In an interesting judgment
delivered earlier this month, the Delhi High Court adopted a highly tenuous (and bizarre) line of reasoning in arriving at the conclusion that the plaintiff was not entitled to passing off relief at the interim stage.
But first, the facts. Plaintiff No. 1, one Rohit Singh, a software developer who works for plaintiff no. 2, Vyooh Low Level Computing LLP, claimed that he developed a proprietary software product called Split View. The distinctive attribute of this piece of software is that it enables a user to simultaneously work on multiple windows on a computer screen.
According to the plaintiffs, they learnt in December, 2015 that the defendant, Apple Computers, had developed a piece of software, forming part of MAC OS X E1 Capitan (version 10.11) and iOS 9. This software enabled the screened to be split into two halves in order to enable consumers to work on multiple applications simultaneously and was called Split View. Given that this software was hailed as the most significant improvement in the software updates for Mac OSX and iOS 9, it soon became the first search result on Google for ‘Split View’. This gave rise to the mistaken belief in the public mind, the plaintiff argued, that the plaintiff’s software was an imitation of the defendant’s software, resulting in the plaintiff filing a suit for passing off.
Resisting the plaintiff’s prayer for the grant of interim relief, the defendant argued that it had been using the phrase ‘Split View’ to refer to the multi-windowing functionality in its products since 1993 and had introduced this feature with the same name in its Mac and iOS operating systems in a phased manner. Further, the defendant contended that ‘Split View’ was a descriptive phrase widely used by many third parties for which there were 1839 patents predating the Plaintiff’s development of its software product. Finally, the defendant argued that the plaintiff had not established that it had earned any goodwill and reputation for the Split View software and that the same had been swamped by the defendant.
While the plaintiff was able to obtain an ex parte interim order interdicting the use of the trademark ‘Split View’ in any of the defendant’s products, this relief was vacated by the Division Bench and the matter was remanded to a single judge for adjudicating upon the prayer for the grant of interim relief. The judgment under discussion was delivered against this backdrop.
While conducting a passing off analysis, the Court noted that the plaintiff had neither averred, nor established, that the defendant was seeking to arrogate to itself the goodwill and reputation earned by the plaintiff which is the sine qua non to succeed in a passing off action. To buttress its conclusion, the Court made the following, two parts bizarre, one part worrying, observation:
“E. In fact, during the hearing, the thought did cross my mind that the effect if any of the association, even if made between the plaintiffs and the defendant, at least at this stage appears to be to the benefit rather than to the detriments of the plaintiffs; if at all anyone familiar with the trade mark of the plaintiffs forms an opinion that the defendant, in its product has incorporated the software under the mark „SplitView‟ of the plaintiffs, in my mind it prima facie appears that the reputation and / or goodwill of the plaintiffs would go up, rather than down.”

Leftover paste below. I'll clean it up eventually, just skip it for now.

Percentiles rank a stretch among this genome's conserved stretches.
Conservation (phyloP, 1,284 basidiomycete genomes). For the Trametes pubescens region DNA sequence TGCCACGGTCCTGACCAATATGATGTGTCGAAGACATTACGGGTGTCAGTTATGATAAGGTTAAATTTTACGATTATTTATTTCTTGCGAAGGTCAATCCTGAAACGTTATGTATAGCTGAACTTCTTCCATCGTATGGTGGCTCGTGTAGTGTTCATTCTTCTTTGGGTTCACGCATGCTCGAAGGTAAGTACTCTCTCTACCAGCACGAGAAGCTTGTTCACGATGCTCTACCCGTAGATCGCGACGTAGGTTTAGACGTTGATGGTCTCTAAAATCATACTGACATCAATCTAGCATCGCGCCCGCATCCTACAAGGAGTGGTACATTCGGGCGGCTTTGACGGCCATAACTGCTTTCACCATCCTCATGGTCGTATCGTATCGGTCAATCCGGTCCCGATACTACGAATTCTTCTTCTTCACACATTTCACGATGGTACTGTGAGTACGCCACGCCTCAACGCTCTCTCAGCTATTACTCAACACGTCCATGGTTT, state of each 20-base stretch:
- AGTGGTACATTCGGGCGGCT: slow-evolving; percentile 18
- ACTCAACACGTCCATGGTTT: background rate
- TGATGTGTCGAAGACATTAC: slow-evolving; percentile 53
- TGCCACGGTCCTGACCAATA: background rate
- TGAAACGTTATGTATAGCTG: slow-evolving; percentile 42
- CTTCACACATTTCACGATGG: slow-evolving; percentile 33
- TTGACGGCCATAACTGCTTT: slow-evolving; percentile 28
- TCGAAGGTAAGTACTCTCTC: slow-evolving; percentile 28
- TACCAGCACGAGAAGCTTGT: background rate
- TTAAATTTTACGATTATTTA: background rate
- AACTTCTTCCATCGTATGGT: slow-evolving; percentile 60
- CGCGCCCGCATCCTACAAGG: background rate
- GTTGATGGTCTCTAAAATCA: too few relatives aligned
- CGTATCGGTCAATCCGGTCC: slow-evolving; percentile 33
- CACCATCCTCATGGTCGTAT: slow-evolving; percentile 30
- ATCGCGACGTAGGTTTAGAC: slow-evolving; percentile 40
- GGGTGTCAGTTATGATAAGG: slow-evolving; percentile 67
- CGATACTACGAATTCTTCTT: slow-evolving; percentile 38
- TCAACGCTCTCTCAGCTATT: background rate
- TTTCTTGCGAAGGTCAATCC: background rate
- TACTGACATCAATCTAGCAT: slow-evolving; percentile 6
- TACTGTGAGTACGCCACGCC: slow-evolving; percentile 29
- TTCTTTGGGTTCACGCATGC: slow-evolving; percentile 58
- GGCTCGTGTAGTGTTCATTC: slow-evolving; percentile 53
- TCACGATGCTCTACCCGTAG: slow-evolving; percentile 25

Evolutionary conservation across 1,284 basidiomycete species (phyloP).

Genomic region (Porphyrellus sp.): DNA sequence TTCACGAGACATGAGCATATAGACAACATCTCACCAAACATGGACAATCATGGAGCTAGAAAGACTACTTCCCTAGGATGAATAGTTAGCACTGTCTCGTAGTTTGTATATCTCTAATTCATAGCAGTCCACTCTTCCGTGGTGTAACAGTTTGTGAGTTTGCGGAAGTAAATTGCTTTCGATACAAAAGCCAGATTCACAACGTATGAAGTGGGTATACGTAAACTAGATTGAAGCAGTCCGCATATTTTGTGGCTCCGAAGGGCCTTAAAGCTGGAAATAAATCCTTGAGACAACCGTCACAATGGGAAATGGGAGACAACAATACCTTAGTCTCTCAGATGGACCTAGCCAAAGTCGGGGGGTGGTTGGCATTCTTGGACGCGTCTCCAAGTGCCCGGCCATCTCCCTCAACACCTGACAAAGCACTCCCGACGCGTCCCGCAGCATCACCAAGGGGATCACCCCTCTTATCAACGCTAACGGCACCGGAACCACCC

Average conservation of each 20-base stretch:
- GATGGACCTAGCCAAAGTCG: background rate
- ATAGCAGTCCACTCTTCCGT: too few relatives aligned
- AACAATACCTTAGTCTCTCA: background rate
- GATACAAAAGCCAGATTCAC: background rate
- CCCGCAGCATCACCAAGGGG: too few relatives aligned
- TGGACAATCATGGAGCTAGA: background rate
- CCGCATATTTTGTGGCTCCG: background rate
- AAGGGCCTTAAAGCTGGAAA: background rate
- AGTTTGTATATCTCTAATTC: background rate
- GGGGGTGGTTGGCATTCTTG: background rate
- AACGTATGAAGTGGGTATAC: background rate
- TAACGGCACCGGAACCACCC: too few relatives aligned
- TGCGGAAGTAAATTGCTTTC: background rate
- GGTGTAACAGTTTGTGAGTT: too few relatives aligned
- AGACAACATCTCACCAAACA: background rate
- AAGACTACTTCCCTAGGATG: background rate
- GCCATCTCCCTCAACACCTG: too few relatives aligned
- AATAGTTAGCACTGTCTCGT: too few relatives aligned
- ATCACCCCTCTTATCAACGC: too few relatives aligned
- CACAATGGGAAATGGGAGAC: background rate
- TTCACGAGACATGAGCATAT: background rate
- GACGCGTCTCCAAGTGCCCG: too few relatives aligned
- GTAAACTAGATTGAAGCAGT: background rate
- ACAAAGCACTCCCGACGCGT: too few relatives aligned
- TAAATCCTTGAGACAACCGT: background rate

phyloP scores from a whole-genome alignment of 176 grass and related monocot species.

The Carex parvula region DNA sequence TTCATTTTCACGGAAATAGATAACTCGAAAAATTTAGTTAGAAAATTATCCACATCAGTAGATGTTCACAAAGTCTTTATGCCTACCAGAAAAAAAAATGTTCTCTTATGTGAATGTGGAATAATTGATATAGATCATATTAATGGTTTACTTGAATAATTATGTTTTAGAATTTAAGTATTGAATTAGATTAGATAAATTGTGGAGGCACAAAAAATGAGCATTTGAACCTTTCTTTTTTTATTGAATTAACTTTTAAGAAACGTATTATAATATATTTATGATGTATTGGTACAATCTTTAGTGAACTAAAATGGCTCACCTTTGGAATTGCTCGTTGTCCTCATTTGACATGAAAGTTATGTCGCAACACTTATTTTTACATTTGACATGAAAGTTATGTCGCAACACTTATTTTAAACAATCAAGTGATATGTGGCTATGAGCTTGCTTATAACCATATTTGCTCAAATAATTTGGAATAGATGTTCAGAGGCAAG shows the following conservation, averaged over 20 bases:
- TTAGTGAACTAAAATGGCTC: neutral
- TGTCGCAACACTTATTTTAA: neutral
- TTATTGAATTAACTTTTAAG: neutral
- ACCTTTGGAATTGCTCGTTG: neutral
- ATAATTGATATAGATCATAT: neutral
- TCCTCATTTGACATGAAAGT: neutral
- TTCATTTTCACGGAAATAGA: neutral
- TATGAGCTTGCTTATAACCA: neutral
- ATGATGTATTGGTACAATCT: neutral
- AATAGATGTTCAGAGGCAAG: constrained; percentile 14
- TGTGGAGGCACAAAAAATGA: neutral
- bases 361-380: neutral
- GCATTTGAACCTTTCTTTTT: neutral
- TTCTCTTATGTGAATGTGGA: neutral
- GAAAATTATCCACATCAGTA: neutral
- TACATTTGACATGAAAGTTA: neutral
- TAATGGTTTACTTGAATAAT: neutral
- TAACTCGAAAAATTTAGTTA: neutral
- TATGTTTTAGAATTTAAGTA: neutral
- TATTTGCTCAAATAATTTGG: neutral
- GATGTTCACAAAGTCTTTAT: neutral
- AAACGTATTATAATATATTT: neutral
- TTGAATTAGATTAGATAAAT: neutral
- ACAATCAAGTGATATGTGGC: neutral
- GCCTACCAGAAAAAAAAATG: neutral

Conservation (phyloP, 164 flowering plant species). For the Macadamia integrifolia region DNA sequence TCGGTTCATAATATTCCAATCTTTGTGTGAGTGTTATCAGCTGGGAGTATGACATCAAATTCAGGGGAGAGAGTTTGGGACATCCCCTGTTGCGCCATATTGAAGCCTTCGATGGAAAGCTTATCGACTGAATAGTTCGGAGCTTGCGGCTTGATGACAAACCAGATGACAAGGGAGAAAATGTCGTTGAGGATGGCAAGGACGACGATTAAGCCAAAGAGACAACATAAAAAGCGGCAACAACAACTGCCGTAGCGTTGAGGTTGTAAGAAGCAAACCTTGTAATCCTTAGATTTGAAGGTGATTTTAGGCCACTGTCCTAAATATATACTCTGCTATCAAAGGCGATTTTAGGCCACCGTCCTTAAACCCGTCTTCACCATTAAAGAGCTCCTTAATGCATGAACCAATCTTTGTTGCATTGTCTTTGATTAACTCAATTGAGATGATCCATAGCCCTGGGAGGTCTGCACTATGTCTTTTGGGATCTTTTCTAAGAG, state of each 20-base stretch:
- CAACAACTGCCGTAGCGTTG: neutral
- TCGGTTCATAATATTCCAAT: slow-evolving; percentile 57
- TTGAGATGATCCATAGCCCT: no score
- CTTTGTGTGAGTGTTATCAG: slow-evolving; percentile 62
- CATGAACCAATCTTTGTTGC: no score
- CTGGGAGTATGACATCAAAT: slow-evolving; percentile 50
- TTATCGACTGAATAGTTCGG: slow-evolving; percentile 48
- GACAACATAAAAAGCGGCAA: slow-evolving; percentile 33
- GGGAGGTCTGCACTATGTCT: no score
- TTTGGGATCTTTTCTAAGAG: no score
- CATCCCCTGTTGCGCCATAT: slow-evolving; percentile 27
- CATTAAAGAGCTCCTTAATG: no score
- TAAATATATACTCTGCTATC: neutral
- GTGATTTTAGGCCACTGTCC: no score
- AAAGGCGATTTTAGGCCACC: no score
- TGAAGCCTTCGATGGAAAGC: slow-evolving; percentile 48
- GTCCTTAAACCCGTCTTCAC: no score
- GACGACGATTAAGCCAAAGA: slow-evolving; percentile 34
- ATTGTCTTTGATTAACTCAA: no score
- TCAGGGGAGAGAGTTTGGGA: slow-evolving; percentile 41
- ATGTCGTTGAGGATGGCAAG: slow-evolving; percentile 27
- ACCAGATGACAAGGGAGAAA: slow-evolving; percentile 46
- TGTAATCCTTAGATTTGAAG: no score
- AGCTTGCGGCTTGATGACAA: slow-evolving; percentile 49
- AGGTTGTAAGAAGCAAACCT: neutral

While some may argue that the finding excerpted above was only in the form of obiter dicta and does not merit a detailed examination, I would submit that this observation is deeply problematic for 3 key reasons.
First, and most important, the judge’s observation, if taken to its logical conclusion, would give a tech giant like Apple a carte blanche to pass off the products and services of others as their own. Given that Apple would always have the upper hand vis-à-vis a plaintiff insofar as goodwill and reputation of its products is concerned, the logic underpinning the judge’s conclusion essentially forecloses the possibility of a finding of passing off ever being returned against them.
Second, and relatedly, given that it is a well settled principle that, at the interim relief stage, the Court should not make observations that would prejudicially affect the case of a party on merits and should only make a prima facie assessment, this finding is a cause for concern. Put simply, if the judge has already formed a view that the plaintiff has nothing to lose by Apple using its trademark, one wonders how any plaintiff would be able to disabuse a judge of this notion at trial.
Finally, it bears noting that the Court made this observation in the context of addressing the plaintiff’s argument that this was a case of ‘reverse confusion’. The Court records the plaintiff’s argument at para 10(x) in the following words:
“(x) this is a case on reverse confusion where the senior user suffers injury not because junior user seeks to profit from the goodwill associated with the senior user‟s mark but because public comes to assume that the senior user‟s products are really the junior user‟s or that the senior user is somehow connected to the junior user…” [italicized a portion of the argument for emphasis].
Simply put, the plaintiff’s argument was not that its goodwill has gone down by virtue of an association being made in the public mind between its software and that of the defendant; it simply is that the creation of such association, ipso facto, results in the causation of an injury. This being so, I would respectfully submit that it was wholly inapposite for the Court to assess this argument from the vantage point of erosion of goodwill and reputation.
The matter will now be listed on the 27th of August for the preparation of the trial schedule. One only hopes that, when the Court issues its final ruling, it does so with an open mind, uninfluenced by this deeply problematic observation.